You get the feeling sometimes that Mogwai are damned if they do and damned if they don’t. The Glaswegians’ breathtaking early EPs and 1997’s seminal Young Team showcased an emotive quiet-loud dynamic that alternated between slow-burning tension and feedback-drenched white noise, marking them out as one the most influential post-rock bands of that decade. Instead of sticking to the formula, successive releases have experimented with different textures and approaches, be it low-key ambience (Happy Songs For Happy People) or more concise song structures (Mr Beast). However, despite the consistent excellence of the band’s output over the last decade, familiar complaints have risen their heads at regular intervals: notably that in their eagerness to evolve Mogwai had lost the essence of what marked them out in the first place, or (somewhat paradoxically) that they were one trick ponies merely going through the motions.
On Hardcore Will Never Die, But You Will, their seventh studio album, it almost sounds as if Stuart Braithwaite and co. have listened to the message-board/media critics and decided to prove them all right. On tracks like opener ‘White Noise’ (misleadingly-titled, of course) and ‘San Pedro’ they sound like they’re in sleep-walk mode, with the latter laying down heavy ‘Batcat’-style riffs that nonetheless sound devoid of ferocity or impact. Other tracks do provide something of a curveball, but not in a good way: ‘Mexican Grand Prix’ is a kraut-tinged workout that resembles a latter-day Primal Scream cast-off, while ‘George Square Thatcher Death Party’ is an overly-compressed, autotuned mess of a song that overtakes ‘The Sun Smells Too Loud’ as the absolute nadir of their catalogue.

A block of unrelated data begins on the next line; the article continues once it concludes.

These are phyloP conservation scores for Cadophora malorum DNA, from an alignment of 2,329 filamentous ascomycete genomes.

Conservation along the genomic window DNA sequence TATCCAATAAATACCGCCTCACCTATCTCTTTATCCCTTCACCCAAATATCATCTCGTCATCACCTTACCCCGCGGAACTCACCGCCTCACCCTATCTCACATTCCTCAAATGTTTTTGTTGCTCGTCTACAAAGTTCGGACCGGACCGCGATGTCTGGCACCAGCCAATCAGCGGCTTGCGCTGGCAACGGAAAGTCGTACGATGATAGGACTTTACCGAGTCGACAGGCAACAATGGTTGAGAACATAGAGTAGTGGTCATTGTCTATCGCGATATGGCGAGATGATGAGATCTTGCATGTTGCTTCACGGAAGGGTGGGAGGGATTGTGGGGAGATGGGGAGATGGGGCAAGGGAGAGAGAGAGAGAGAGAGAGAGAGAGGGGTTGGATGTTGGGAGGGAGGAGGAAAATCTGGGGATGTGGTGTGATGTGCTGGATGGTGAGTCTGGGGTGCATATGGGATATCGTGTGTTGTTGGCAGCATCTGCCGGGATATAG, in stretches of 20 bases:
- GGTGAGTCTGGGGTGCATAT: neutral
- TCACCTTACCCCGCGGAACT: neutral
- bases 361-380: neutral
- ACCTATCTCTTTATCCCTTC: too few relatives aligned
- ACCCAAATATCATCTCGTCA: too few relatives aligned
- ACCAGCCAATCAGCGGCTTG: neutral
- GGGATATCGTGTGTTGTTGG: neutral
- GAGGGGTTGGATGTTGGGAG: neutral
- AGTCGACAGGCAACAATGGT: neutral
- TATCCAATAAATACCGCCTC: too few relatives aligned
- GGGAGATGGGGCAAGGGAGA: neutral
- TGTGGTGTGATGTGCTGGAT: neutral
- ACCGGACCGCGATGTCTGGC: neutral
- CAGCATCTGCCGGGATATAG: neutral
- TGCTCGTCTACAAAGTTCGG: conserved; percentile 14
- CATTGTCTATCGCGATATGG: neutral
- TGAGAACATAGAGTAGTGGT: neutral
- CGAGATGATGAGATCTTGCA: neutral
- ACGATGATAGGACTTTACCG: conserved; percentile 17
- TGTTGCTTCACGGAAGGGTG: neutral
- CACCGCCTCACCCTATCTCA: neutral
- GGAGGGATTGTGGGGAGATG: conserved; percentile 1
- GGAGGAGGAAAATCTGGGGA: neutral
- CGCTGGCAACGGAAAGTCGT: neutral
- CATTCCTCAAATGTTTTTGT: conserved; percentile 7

Elsewhere, the band resort to self-plagiarism: ‘Letters To The Metro’ is a pale echo of CODY’s ‘May Nothing But Happiness Come To Your Door’, while the second half of ‘How To Be A Werewolf’ imitates the climax of the glorious Young Team opener ‘Yes! I Am A Long Way From Home’ – needless to say, it’s not in the same league. The one truly great track here is ‘Rano Pano’: its cyclical, fuzzy riff, gradually and expertly layered, is augmented by pounding drums to create a menacing wall of sound. It’s an all-too-brief triumph. For the first time in their career Mogwai genuinely sound like they’re out of ideas: Hardcore Will Never Die… is bland, listless and uninspiring.